Is the next step beyond the hybrid office the asynchronous office?
A lot of bosses have made their peace with the idea that workers, the kind who make a company work and you don’t want to lose, are going to want to work remotely well beyond the pandemic. But a lot of thinkers are thinking why stop there? They are agitating for an even more empowered worker, one who gets to decide when, where and, most importantly, whether to commute to the office, making the traditional workplace even less populated than before.
“Asynchronous work gives people the freedom to move away from hyper-responsiveness and real-time communication towards a mode of work where they get to decide when and where to work,” said Steve Glaveski, CEO of Collective Campus and author of a December 2021 Harvard Business Review article entitled “Remote Work Should Be (Mostly) Asynchronous,” in an exchange of emails. “It is characterized by getting stuff done, without the constant chatter of meetings, Zoom calls and instant messages.”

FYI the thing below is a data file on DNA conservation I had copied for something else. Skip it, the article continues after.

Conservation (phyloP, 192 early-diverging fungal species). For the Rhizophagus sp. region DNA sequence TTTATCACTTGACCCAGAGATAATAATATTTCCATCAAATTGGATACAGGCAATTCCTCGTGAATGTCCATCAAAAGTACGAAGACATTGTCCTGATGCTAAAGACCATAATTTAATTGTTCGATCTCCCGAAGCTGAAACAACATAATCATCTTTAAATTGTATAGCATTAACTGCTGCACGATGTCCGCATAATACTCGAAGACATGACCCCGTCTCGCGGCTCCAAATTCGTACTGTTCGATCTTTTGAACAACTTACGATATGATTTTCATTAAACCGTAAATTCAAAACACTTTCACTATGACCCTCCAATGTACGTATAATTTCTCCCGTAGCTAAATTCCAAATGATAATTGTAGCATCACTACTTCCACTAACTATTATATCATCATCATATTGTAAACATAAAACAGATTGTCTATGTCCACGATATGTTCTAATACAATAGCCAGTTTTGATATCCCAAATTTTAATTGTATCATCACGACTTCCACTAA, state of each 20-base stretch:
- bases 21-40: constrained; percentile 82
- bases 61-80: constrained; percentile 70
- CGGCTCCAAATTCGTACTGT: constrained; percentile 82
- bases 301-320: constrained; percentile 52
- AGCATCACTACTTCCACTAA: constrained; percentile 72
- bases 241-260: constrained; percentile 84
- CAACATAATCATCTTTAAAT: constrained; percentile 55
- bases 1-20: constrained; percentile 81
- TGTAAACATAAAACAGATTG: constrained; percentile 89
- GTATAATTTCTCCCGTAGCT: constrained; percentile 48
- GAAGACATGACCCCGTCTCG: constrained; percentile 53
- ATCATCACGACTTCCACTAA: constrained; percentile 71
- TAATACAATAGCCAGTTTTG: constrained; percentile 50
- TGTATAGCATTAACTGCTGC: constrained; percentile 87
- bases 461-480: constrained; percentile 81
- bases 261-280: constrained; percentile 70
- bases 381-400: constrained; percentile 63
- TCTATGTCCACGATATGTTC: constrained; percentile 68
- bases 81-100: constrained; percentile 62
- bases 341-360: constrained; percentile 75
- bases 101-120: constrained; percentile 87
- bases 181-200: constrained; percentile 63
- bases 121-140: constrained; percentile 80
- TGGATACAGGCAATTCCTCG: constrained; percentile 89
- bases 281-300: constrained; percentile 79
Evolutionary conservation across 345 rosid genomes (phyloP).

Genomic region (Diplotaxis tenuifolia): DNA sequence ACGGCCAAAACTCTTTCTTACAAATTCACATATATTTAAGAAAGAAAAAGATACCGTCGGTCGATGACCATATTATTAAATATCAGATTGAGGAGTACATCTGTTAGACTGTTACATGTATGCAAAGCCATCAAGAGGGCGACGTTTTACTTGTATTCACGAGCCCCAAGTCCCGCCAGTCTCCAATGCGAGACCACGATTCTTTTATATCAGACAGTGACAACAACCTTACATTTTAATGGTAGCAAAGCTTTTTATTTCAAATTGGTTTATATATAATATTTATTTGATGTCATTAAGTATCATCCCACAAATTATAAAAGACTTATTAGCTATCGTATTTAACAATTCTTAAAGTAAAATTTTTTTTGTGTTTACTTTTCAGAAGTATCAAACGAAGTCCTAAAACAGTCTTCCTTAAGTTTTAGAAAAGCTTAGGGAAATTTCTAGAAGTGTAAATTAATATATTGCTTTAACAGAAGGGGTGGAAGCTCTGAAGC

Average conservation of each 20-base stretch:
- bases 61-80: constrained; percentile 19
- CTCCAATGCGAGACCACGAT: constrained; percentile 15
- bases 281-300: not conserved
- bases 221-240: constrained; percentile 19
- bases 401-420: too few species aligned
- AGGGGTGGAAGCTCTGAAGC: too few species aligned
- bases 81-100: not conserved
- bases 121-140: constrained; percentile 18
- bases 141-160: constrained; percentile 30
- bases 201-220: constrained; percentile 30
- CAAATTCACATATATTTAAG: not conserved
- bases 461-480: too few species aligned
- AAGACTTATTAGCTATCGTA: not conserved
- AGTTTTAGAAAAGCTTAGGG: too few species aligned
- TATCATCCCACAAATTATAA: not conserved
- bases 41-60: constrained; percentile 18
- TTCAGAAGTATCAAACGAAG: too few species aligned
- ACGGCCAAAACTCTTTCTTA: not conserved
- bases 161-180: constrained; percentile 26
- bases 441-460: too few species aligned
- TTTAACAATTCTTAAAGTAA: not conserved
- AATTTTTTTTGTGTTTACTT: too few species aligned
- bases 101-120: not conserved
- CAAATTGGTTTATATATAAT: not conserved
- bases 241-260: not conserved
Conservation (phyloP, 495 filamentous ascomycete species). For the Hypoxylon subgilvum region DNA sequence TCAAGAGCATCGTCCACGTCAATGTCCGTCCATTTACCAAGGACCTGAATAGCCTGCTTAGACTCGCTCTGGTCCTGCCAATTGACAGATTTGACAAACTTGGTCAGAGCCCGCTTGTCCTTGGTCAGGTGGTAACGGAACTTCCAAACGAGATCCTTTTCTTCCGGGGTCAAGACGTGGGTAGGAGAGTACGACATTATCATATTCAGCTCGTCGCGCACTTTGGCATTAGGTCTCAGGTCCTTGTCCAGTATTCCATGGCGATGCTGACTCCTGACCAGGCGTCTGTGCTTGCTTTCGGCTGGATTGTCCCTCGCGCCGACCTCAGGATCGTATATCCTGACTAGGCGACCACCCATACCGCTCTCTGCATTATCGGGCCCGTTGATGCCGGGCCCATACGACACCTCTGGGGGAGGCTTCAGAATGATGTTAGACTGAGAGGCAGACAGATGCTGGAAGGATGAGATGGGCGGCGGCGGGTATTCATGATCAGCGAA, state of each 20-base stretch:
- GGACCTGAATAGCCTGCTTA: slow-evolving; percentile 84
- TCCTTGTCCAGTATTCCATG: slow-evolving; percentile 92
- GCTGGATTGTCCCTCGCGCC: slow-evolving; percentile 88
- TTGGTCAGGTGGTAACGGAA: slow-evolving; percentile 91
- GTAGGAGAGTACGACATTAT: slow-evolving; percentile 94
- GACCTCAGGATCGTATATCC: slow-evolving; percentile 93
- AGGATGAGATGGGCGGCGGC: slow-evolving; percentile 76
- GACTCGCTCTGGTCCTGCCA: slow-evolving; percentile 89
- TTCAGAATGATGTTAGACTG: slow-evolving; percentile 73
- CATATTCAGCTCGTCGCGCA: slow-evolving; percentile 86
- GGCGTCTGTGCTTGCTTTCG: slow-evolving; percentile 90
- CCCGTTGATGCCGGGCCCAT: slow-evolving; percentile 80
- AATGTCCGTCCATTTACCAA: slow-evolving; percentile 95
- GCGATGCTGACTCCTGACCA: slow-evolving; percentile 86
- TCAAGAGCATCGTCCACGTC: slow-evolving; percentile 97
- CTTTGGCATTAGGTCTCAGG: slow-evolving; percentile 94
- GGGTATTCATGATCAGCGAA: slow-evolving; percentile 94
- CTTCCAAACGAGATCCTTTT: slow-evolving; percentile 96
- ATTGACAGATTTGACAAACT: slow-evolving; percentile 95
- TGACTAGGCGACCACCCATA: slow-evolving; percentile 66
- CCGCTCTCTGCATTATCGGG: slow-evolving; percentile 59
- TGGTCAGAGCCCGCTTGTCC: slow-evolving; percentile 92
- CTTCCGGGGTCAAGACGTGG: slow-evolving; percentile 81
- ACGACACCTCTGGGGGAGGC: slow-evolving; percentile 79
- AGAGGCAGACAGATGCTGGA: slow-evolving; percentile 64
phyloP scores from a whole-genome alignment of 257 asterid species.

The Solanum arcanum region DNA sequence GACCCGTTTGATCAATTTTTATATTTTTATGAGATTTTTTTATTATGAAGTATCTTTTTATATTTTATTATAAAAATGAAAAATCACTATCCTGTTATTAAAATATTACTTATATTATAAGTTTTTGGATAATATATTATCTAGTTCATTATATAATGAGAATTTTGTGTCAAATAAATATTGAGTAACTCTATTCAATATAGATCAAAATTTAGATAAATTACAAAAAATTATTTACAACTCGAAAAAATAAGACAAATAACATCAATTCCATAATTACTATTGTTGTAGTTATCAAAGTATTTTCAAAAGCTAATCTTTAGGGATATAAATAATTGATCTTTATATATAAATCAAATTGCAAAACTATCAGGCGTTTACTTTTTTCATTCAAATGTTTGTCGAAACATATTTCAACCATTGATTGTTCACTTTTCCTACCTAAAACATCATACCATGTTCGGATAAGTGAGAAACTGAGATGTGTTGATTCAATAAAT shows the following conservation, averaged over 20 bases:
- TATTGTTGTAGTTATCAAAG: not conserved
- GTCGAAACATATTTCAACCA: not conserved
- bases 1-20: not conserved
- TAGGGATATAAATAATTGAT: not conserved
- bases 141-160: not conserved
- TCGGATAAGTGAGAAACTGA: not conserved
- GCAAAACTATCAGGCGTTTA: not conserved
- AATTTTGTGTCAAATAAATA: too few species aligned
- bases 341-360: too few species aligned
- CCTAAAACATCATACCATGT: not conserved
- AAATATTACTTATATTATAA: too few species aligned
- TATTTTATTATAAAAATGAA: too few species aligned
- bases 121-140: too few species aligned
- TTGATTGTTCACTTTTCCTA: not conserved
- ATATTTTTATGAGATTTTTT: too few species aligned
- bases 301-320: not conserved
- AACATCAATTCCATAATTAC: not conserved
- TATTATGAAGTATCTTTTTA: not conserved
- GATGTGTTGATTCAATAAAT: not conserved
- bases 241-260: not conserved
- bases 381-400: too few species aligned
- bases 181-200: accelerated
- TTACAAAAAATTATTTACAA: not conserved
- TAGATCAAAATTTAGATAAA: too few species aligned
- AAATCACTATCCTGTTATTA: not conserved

To Glaveski and other advocates, too often the Zoom call, or whatever online facilitator is used to re-create the face-to-face meeting, is a time waster, an opportunity for immediate supervisors to assert their superiority, as opposed to something that actually adds value to tasks.
Instead, under asynchronous work, projects are supervised by “task boards,” which are documents that anyone on a work team can access through software such as Slack or Google that allows a team member to post what they are doing, see what other members on a team have done or are doing, and see what progress has been made toward their group goal.
There are other aspects of asynchronous work that distinguishes it from hybrid offices and, of course, traditional 9-to-5, commute-to-the-office work. These include limiting the time you have to spend on work and where you can declare without penalty that you are done for the day and not available. Morning people can get up at 4 and get more done by 7 than people who get up at a normal time can do all day. Night people can live like rock stars recording an album, and work until midnight or beyond. Asynchronous schedules usually account for time zone changes, too.
For those who think all this is too speculative and reeks of academics who have too much time on their hands, they are in for a rude awakening. Big-time global real estate service firms like JLL are already monitoring the trend, and Salesforce, a maker of customer-management software that’s San Francisco’s biggest employer, is experimenting with the asynchronous work model.